Locked Out Musicians: Financial Toll Becoming Dire
The financial toll on Minnesota musicians in the midst of a lockout is now becoming dire.
The Twin Cities' top orchestras have been silent for nearly half a year now.
Some Minnesota and St. Paul Chamber Orchestra musicians say it's starting to cause them serious financial trouble. And if they can't make music here, they say they've got to make it somewhere else.
Alicia McQuerrey, for example.
Every day, single mom Alicia practices her flute inside her modest St. Paul home. Her dog Bella howls with delight--literally--as she tunes up. Her 18-month-old Lola smiles from ear to ear.
Alicia wants to be prepared for her return to the SPCO--or to another one. A pile of applications, cover letters, resumes and envelopes sits on her living room table. They're addressed to orchestras across the nation.
"San Diego, California," she said, reading off the list. "Omaha, Nebraska..."
Alicia has already auditioned for orchestras in Atlanta, Chicago, Nashville, Los Angeles and New York, flying in and staying there on her own dime.
"Life is very different," she said.
The SPCO has been Alicia's musical home since 2001, but she says she has to be willing to re-locate because right now, financially, "It's very tight. I took a loan from my retirement fund."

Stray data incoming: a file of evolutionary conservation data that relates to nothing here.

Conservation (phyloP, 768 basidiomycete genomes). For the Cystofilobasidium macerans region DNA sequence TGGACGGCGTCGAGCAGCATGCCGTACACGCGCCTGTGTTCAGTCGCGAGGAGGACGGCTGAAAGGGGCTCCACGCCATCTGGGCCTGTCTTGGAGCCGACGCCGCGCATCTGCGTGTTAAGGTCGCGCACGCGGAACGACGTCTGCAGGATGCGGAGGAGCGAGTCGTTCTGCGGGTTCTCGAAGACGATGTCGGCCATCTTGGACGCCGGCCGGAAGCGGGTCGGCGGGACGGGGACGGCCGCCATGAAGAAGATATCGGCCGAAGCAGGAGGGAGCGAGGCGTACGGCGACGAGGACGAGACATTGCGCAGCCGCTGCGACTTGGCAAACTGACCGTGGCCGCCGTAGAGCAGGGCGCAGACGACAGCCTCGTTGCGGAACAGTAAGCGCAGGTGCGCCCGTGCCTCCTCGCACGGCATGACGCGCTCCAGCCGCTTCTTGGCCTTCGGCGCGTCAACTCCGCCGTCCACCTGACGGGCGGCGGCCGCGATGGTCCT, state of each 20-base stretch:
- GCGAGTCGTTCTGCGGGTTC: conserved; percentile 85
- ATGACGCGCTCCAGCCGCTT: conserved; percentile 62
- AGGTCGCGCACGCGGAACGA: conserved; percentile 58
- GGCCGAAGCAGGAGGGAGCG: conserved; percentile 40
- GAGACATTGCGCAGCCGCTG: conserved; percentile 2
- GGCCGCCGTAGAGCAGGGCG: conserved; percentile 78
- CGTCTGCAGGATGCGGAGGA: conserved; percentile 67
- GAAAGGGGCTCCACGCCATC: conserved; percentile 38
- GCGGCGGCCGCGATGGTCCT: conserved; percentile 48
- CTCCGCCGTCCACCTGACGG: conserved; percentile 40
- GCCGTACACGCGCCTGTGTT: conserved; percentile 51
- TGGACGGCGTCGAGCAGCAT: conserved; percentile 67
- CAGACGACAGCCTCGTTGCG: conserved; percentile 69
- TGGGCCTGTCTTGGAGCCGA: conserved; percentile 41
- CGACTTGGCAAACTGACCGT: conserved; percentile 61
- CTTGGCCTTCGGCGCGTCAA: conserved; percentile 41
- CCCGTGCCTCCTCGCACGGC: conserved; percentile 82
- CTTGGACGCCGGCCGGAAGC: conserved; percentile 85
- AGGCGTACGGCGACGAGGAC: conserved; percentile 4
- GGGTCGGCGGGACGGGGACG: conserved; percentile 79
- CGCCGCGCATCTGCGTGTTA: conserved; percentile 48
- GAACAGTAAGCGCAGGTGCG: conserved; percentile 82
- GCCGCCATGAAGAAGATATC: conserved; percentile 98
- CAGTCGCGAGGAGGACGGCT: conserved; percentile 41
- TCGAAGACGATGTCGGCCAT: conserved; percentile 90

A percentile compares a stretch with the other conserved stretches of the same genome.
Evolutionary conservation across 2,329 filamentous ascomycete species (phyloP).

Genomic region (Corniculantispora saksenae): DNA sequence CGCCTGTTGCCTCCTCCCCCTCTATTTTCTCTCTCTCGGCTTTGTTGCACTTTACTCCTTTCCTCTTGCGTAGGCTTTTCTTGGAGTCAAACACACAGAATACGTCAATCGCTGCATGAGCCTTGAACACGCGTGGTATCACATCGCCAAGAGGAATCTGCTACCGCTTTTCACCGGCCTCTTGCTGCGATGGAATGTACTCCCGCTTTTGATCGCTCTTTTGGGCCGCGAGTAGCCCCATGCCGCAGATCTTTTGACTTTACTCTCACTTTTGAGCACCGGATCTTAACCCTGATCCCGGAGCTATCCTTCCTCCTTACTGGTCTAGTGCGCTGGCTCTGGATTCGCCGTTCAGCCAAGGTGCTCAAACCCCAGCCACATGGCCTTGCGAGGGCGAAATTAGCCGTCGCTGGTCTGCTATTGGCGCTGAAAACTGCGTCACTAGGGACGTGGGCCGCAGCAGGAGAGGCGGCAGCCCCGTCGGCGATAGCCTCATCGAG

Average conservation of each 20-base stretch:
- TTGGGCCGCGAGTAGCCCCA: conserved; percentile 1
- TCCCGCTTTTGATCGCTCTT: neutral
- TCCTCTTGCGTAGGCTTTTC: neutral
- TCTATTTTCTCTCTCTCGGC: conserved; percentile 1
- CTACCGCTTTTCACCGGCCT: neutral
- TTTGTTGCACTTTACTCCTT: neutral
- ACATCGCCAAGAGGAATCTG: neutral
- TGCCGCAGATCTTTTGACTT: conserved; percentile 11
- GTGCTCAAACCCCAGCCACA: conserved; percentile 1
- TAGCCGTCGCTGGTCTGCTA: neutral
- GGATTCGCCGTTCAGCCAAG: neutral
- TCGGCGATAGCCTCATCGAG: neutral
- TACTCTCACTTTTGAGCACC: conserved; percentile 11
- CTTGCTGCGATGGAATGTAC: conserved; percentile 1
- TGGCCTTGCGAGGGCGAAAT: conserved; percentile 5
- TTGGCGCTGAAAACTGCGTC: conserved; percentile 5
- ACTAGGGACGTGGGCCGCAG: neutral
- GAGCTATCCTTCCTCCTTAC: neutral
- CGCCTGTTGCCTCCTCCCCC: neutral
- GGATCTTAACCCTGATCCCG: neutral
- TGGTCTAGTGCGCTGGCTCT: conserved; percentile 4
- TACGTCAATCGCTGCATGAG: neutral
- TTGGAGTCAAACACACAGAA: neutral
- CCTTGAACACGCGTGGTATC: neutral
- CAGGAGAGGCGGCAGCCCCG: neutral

She's also traded in her SUV for a subcompact car, and reduced her health insurance coverage. "And I've been investigating renting my house out and moving back to my parents' house in West Virginia to save on the mortgage and the bills."
Alicia says she made about $70,000 a year under the last SPCO contract. She and the other locked out musicians estimate they've lost at least $30,000 each since last October.
Dobson West, the SPCO Society's interim president, spoke on behalf of orchestra management. "The SPCO cannot continue to run deficits. We ran a deficit of almost 900 thousand dollars last year," he said.
Orchestra management says its latest offer to musicians includes a 20 percent salary reduction.
Chris Brown, SPCO's principal bassist and a member of the orchestra sine 1978, said, "There's a lot of other issues than salary. I think some of it is personalized, I think there's a certain group of people that management wants to keep and a certain group of people they simply don't."
These days Brown teaches additional music lessons.to get by--an income "which kind of just barely covers the rent for me."
He rents because he says had to sell his house. At first he was in denial about the financial burden but now, "with each month it becomes more of a stressor," he said.
SPCO musicians and management currently have no scheduled dates to continue negotiations. Management has canceled concerts through at least April 21.
As for the Minnesota Orchestra and its lockout, concerts are currently canceled through April 7. Orchestra management says negotiations are at a standstill because the musicians have declined to either accept their contract offer or present a counter-proposal. The musicians, meantime, say they're waiting for the results of an independent audit of the orchestra's finances.
Some of the SPCO's most generous donors contribute to a fund that helps the musicians with their bills, but it's not a long-term solution. On that, all the parties involved agree.
"I want to play. I want to play. We need to get back to playing," Alicia said.
Mark Saxenmeyer can be reached at email@example.com